electromagnetic energy into one spot in a circuit and the EM energy
propagates among the population of electrons at the speed of light, while
the individual electrons themselves only drift very slowly at low cm/sec
If you really do believe the "energy bucket" explanation of energy
delivery, then let me point out something. In a commercial AC system the
generator pumps electrons back and forth. The top drift-velocity of these
electrons is in the range of cm/hour. The total back-and-forth motion of
the electrons in a 60Hz AC conductor can be calculated, and it works out
to be much less than a mm. If this is true, how can the "full" electrons
in the generator ever get to the load in order to dump their stored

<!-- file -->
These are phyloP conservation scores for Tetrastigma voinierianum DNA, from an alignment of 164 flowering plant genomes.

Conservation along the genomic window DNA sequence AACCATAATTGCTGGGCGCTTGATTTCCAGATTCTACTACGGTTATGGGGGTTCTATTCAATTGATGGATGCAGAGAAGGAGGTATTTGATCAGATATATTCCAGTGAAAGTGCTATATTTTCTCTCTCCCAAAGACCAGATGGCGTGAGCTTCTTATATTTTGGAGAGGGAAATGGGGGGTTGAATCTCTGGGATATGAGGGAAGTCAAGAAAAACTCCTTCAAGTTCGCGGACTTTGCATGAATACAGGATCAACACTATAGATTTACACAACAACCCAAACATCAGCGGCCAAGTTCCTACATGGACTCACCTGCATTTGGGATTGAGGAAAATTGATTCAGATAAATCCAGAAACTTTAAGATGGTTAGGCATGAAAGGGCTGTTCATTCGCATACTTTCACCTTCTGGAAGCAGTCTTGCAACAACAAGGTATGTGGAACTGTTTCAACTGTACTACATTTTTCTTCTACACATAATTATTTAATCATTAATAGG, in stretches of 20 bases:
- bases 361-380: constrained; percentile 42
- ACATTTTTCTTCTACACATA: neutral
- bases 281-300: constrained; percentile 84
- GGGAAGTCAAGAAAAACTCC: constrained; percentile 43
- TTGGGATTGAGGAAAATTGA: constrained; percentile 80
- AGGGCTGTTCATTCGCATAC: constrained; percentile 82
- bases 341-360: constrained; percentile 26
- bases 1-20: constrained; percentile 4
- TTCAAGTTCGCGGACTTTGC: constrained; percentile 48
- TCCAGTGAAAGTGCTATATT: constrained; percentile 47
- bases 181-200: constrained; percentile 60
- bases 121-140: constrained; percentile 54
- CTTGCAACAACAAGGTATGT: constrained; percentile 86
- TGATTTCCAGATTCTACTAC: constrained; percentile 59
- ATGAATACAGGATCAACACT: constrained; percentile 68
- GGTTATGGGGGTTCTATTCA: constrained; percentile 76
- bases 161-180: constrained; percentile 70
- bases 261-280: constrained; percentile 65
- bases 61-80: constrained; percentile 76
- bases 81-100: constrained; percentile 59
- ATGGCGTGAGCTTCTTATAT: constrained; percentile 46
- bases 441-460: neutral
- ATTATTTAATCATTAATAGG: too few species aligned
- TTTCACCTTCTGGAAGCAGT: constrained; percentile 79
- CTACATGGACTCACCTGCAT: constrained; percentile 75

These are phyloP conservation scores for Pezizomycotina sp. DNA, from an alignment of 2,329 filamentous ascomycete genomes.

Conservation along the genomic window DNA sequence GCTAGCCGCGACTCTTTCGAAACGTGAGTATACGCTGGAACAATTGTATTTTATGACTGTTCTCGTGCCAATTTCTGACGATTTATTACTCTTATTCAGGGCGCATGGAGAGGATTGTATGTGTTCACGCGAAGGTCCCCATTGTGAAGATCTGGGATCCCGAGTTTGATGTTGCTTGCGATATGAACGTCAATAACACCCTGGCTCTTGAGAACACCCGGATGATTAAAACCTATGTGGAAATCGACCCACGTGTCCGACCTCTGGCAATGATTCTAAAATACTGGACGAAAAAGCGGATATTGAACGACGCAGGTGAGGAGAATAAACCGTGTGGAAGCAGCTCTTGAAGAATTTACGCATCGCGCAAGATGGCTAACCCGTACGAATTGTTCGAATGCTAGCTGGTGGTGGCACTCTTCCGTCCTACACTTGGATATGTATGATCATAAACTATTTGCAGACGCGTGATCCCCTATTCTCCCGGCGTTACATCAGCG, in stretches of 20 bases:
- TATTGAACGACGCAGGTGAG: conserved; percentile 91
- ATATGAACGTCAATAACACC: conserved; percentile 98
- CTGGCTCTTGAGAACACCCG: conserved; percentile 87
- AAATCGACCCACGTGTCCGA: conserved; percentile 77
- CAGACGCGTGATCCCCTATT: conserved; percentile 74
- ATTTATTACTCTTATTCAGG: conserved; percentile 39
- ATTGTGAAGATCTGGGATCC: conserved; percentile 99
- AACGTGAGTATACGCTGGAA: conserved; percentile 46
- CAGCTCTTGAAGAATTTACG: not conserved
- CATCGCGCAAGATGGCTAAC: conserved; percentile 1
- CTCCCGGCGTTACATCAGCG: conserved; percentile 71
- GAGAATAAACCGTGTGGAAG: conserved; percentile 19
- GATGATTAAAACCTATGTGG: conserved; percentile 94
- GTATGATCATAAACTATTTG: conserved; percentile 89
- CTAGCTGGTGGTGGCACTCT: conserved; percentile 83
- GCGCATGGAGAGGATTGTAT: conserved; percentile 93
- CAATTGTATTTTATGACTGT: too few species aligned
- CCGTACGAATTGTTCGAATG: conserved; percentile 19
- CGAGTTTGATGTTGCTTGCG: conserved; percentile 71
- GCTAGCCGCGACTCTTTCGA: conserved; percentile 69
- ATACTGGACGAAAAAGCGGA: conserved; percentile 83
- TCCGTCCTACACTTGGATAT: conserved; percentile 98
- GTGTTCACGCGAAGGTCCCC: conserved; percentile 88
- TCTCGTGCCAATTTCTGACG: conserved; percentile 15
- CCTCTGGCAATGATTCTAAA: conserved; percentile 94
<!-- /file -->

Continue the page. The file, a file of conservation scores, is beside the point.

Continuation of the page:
energy? If the generator injects energy into electrons, how can they get
to the distant load if they wiggle back and forth? The answer is that
they do not travel to the load. Instead, electrons transfer energy
between their neighbors, and the electrical energy propagates along the
column of charges within the wire. The EM energy moves from electron to
electron (it's a bit similar to the waves which occur when a hammer
strikes the end of a very long rod.) The EM energy does not propagate via
individual electrons, instead it flows as an electromagnetic wave through
the population of electrons. The energy-wave uses the electrons as a
propagation medium. If it did not, then the EM energy coming from the AC
generator would flow outwards into space rather than moving along the
wires in the circuit.
> "ELECTRIC ENERGY IS NOT CARRIED BY INDIVIDUAL ELECTRONS" - it most
> certainly is. It is the kinetic energy of the electrons.
No, the kinetic energy of individual electrons has a vanishingly small
impact on circuitry. The mass of each electron is way too small!
Instead, the energy in an electric circuit is contained in the energy of